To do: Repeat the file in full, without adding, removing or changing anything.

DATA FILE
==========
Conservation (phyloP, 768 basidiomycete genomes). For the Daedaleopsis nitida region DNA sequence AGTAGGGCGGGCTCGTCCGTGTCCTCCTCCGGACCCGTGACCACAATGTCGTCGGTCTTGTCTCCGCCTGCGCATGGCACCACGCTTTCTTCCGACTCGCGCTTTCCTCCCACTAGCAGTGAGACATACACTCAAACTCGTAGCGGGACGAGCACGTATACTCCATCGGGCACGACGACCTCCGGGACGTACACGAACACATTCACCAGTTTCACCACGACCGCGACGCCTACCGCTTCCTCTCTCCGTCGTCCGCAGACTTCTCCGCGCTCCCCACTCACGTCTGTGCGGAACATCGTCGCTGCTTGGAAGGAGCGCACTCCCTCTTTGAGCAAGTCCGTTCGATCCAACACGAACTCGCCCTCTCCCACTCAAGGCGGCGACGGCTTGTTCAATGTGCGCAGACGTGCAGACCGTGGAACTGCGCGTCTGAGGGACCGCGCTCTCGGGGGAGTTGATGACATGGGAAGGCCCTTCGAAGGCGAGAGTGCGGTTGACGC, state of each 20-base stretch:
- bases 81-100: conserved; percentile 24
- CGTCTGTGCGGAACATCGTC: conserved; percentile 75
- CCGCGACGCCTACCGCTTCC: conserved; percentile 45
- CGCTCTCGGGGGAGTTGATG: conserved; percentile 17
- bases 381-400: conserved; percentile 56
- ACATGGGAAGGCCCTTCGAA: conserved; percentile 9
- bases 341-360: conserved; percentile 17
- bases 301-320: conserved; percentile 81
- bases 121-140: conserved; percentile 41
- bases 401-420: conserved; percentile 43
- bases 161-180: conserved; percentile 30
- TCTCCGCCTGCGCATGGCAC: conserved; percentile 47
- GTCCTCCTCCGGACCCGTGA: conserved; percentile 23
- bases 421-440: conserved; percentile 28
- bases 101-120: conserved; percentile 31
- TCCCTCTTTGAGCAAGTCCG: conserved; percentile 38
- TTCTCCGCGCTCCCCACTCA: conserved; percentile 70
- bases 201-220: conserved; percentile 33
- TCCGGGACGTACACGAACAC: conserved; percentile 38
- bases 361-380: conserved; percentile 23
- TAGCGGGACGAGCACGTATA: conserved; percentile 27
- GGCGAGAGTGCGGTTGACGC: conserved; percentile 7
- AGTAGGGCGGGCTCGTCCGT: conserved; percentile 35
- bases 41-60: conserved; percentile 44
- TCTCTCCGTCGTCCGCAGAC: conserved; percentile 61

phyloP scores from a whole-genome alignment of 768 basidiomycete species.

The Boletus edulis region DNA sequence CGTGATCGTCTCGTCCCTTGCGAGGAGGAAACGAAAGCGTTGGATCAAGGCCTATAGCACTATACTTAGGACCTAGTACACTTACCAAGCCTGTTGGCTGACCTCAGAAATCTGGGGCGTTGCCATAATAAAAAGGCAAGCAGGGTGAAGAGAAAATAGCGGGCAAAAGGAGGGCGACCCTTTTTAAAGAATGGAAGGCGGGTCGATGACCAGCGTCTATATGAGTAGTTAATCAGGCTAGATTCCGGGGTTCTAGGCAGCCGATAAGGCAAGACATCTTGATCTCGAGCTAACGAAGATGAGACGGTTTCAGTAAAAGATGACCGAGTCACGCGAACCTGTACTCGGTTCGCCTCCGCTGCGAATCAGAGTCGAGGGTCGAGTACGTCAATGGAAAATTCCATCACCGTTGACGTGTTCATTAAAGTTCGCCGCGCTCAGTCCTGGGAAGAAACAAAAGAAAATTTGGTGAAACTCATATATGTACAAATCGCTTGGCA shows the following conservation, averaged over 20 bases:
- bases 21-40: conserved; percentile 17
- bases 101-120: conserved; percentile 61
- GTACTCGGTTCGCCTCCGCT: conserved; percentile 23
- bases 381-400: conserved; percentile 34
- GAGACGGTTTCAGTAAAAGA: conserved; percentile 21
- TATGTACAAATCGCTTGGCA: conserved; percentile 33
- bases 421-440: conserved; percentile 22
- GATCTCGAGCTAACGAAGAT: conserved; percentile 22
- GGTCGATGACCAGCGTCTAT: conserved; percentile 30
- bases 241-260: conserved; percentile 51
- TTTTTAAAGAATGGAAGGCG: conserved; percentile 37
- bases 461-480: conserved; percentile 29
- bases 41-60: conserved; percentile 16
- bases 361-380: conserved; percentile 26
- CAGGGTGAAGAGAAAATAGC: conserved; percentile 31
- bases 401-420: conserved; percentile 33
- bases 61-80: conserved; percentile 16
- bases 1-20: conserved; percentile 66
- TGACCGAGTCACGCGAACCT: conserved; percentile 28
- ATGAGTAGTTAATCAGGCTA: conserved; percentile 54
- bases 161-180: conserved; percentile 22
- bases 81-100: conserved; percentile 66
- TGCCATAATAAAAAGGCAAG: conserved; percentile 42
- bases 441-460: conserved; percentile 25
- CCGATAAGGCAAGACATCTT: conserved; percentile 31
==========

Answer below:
Conservation (phyloP, 768 basidiomycete genomes). For the Daedaleopsis nitida region DNA sequence AGTAGGGCGGGCTCGTCCGTGTCCTCCTCCGGACCCGTGACCACAATGTCGTCGGTCTTGTCTCCGCCTGCGCATGGCACCACGCTTTCTTCCGACTCGCGCTTTCCTCCCACTAGCAGTGAGACATACACTCAAACTCGTAGCGGGACGAGCACGTATACTCCATCGGGCACGACGACCTCCGGGACGTACACGAACACATTCACCAGTTTCACCACGACCGCGACGCCTACCGCTTCCTCTCTCCGTCGTCCGCAGACTTCTCCGCGCTCCCCACTCACGTCTGTGCGGAACATCGTCGCTGCTTGGAAGGAGCGCACTCCCTCTTTGAGCAAGTCCGTTCGATCCAACACGAACTCGCCCTCTCCCACTCAAGGCGGCGACGGCTTGTTCAATGTGCGCAGACGTGCAGACCGTGGAACTGCGCGTCTGAGGGACCGCGCTCTCGGGGGAGTTGATGACATGGGAAGGCCCTTCGAAGGCGAGAGTGCGGTTGACGC, state of each 20-base stretch:
- bases 81-100: conserved; percentile 24
- CGTCTGTGCGGAACATCGTC: conserved; percentile 75
- CCGCGACGCCTACCGCTTCC: conserved; percentile 45
- CGCTCTCGGGGGAGTTGATG: conserved; percentile 17
- bases 381-400: conserved; percentile 56
- ACATGGGAAGGCCCTTCGAA: conserved; percentile 9
- bases 341-360: conserved; percentile 17
- bases 301-320: conserved; percentile 81
- bases 121-140: conserved; percentile 41
- bases 401-420: conserved; percentile 43
- bases 161-180: conserved; percentile 30
- TCTCCGCCTGCGCATGGCAC: conserved; percentile 47
- GTCCTCCTCCGGACCCGTGA: conserved; percentile 23
- bases 421-440: conserved; percentile 28
- bases 101-120: conserved; percentile 31
- TCCCTCTTTGAGCAAGTCCG: conserved; percentile 38
- TTCTCCGCGCTCCCCACTCA: conserved; percentile 70
- bases 201-220: conserved; percentile 33
- TCCGGGACGTACACGAACAC: conserved; percentile 38
- bases 361-380: conserved; percentile 23
- TAGCGGGACGAGCACGTATA: conserved; percentile 27
- GGCGAGAGTGCGGTTGACGC: conserved; percentile 7
- AGTAGGGCGGGCTCGTCCGT: conserved; percentile 35
- bases 41-60: conserved; percentile 44
- TCTCTCCGTCGTCCGCAGAC: conserved; percentile 61

phyloP scores from a whole-genome alignment of 768 basidiomycete species.

The Boletus edulis region DNA sequence CGTGATCGTCTCGTCCCTTGCGAGGAGGAAACGAAAGCGTTGGATCAAGGCCTATAGCACTATACTTAGGACCTAGTACACTTACCAAGCCTGTTGGCTGACCTCAGAAATCTGGGGCGTTGCCATAATAAAAAGGCAAGCAGGGTGAAGAGAAAATAGCGGGCAAAAGGAGGGCGACCCTTTTTAAAGAATGGAAGGCGGGTCGATGACCAGCGTCTATATGAGTAGTTAATCAGGCTAGATTCCGGGGTTCTAGGCAGCCGATAAGGCAAGACATCTTGATCTCGAGCTAACGAAGATGAGACGGTTTCAGTAAAAGATGACCGAGTCACGCGAACCTGTACTCGGTTCGCCTCCGCTGCGAATCAGAGTCGAGGGTCGAGTACGTCAATGGAAAATTCCATCACCGTTGACGTGTTCATTAAAGTTCGCCGCGCTCAGTCCTGGGAAGAAACAAAAGAAAATTTGGTGAAACTCATATATGTACAAATCGCTTGGCA shows the following conservation, averaged over 20 bases:
- bases 21-40: conserved; percentile 17
- bases 101-120: conserved; percentile 61
- GTACTCGGTTCGCCTCCGCT: conserved; percentile 23
- bases 381-400: conserved; percentile 34
- GAGACGGTTTCAGTAAAAGA: conserved; percentile 21
- TATGTACAAATCGCTTGGCA: conserved; percentile 33
- bases 421-440: conserved; percentile 22
- GATCTCGAGCTAACGAAGAT: conserved; percentile 22
- GGTCGATGACCAGCGTCTAT: conserved; percentile 30
- bases 241-260: conserved; percentile 51
- TTTTTAAAGAATGGAAGGCG: conserved; percentile 37
- bases 461-480: conserved; percentile 29
- bases 41-60: conserved; percentile 16
- bases 361-380: conserved; percentile 26
- CAGGGTGAAGAGAAAATAGC: conserved; percentile 31
- bases 401-420: conserved; percentile 33
- bases 61-80: conserved; percentile 16
- bases 1-20: conserved; percentile 66
- TGACCGAGTCACGCGAACCT: conserved; percentile 28
- ATGAGTAGTTAATCAGGCTA: conserved; percentile 54
- bases 161-180: conserved; percentile 22
- bases 81-100: conserved; percentile 66
- TGCCATAATAAAAAGGCAAG: conserved; percentile 42
- bases 441-460: conserved; percentile 25
- CCGATAAGGCAAGACATCTT: conserved; percentile 31